PaulWurth produces machinery for the steel industry
Photo: David Laurent/Wide/archives
The Luxembourg state is in talks to sell its 40.8% stake in industrial company Paul Wurth, which it acquired in the aftermath of the financial crisis in 2008.
The Luxemburger Wort first reported that Paul Wurth had confirmed that negotiations were ongoing, but the company didn’t want to comment further. Founded in 1870, steel industry equipment maker Paul Wurth has more than 1,700 employees in 20 countries, including around 500 in Luxembourg.
The other 59.1% of the business is owned by German SMS Group, which it bought from ArcelorMittal and Luxempart in 2012. It is now looking to become the sole owner of the company.
Labour union LCGB spoke out against the Luxembourg steel industry company, which has a 150-year history in the grand duchy, becoming wholly foreign-owned. “In addition, SMS Group faces a major restructuring,” the union said in a statement, warning of job losses in Luxembourg.
SMS Group could slash 1,200 of its 4,000 jobs in Germany alone as a result of cost-cutting measures caused by a decline in business. In a letter to staff, the company said it needs to make annual savings worth €100m.
The LCGB, which represents the majority union of staff at the company, has requested an urgent meeting with the economy and finance ministries, it said on Thursday. “Each partner, and especially the state, must now assume its responsibilities to guarantee unconditional support for job retention.”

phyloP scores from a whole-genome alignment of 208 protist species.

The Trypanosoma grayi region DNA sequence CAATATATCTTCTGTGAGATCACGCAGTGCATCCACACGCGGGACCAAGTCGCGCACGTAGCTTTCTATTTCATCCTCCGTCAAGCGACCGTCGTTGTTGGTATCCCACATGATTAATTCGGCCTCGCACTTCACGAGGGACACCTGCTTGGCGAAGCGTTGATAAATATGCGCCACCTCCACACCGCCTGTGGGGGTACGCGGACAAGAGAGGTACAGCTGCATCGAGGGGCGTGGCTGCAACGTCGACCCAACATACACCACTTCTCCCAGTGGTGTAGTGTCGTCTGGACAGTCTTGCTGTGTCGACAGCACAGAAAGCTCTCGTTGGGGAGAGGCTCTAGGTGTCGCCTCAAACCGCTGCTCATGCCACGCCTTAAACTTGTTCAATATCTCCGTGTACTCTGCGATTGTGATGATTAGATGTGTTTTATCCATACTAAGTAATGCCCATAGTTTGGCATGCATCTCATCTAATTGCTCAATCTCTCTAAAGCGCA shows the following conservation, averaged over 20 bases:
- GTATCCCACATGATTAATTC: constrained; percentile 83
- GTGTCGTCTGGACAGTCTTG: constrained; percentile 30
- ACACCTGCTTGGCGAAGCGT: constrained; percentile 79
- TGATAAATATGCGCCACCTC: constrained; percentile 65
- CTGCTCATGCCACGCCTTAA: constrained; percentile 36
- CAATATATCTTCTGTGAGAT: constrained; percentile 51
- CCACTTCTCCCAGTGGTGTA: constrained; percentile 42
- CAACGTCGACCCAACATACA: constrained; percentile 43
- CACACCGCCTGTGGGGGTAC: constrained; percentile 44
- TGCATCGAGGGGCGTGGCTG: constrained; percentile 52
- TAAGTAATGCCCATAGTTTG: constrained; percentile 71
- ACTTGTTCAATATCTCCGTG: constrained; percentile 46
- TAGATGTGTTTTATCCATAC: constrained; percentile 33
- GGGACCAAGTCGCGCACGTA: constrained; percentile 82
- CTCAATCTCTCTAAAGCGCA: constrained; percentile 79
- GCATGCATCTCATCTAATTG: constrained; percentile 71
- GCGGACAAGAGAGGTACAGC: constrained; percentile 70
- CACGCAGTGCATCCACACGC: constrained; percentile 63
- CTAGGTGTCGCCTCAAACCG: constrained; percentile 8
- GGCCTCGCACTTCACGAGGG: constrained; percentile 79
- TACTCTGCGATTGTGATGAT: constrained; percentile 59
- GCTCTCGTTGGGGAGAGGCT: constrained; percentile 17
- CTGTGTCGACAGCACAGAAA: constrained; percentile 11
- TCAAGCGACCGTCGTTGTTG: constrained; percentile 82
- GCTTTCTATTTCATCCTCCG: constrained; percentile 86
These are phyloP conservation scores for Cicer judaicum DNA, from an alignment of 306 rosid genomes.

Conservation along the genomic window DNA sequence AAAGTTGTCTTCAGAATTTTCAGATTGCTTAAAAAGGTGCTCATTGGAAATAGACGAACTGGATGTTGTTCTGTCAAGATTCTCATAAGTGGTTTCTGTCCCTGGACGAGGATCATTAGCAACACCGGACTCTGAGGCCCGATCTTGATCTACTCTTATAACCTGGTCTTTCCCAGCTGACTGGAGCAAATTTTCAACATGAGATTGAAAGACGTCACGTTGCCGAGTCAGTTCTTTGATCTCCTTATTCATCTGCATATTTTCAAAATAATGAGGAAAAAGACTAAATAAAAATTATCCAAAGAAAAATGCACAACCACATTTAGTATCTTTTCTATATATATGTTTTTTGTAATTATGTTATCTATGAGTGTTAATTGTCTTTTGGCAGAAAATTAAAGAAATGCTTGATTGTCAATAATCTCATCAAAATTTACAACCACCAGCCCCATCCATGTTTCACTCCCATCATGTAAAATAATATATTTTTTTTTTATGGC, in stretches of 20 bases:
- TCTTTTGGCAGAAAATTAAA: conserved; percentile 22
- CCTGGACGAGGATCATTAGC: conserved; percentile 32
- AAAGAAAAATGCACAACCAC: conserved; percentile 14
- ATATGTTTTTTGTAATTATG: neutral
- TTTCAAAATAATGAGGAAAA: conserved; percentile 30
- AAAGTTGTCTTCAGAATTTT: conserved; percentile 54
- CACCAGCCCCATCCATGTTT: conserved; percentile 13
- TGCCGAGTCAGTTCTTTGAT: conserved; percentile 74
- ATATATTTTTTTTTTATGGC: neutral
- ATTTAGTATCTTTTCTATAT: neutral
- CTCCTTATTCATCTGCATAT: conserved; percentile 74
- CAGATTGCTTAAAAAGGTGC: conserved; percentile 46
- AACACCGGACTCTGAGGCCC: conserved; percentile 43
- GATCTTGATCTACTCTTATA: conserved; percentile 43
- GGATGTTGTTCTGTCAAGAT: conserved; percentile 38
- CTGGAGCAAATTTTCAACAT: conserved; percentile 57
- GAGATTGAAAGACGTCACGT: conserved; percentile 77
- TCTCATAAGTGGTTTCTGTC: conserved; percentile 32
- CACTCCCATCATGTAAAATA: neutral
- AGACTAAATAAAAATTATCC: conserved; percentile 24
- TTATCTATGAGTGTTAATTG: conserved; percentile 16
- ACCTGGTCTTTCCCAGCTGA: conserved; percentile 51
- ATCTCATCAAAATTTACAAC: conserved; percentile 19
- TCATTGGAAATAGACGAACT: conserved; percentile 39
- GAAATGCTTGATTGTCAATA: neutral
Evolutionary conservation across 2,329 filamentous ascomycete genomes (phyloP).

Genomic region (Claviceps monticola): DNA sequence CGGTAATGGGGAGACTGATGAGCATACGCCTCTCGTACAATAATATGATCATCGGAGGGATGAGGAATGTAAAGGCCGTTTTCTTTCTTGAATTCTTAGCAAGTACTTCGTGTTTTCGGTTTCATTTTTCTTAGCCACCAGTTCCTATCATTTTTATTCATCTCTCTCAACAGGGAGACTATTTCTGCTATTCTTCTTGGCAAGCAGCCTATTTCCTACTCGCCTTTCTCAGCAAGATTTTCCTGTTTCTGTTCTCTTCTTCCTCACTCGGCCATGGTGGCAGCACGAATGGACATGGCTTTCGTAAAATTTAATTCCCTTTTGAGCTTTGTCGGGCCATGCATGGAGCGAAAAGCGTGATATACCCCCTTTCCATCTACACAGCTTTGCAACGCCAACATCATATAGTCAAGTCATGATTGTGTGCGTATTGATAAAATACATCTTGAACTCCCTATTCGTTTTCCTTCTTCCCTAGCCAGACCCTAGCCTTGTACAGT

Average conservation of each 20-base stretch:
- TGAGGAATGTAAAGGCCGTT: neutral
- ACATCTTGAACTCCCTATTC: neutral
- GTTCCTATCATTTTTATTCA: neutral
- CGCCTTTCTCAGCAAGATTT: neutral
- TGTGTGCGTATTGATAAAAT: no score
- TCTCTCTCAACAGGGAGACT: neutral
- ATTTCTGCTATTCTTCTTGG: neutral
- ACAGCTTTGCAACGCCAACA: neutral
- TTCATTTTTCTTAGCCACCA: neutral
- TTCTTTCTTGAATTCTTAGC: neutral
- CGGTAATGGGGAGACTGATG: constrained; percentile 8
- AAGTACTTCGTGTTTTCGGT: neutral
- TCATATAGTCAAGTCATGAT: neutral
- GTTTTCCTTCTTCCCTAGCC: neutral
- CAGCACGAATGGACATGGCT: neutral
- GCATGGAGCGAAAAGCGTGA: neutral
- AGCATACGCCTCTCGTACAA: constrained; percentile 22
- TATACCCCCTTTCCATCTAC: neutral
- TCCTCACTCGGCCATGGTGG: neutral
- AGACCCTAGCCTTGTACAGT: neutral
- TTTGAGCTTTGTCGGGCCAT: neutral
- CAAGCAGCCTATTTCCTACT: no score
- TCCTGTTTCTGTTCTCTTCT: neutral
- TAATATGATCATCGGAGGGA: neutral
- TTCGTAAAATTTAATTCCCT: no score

The state’s involvement in the company comprises a 10.98% direct stake, with 10.98% owned indirectly via the Spuerkeess and another 18.84% owned by public lender, the Société national de credit et d’investissement (SNCI)
In January, MP Laurent Mosar (CSV) had asked the economy and finance ministries about rumours that the Spuerkeess and SNCI were planning to sell their shares in a company active in the construction of furnaces, coke ovens and equipment for the iron and steel sector. Without naming Paul Wurth, the ministers replied that the situation in the sector in which the company is active had changed since the state intervened in 2008.
Franz Fayot (LSAP) and Pierre Gramegna (DP) did not confirm plans to exit the company, but said only that state investments were continously being analysed and that the government was in talks with shareholders to support a transition towards more environmentally friendly technologies.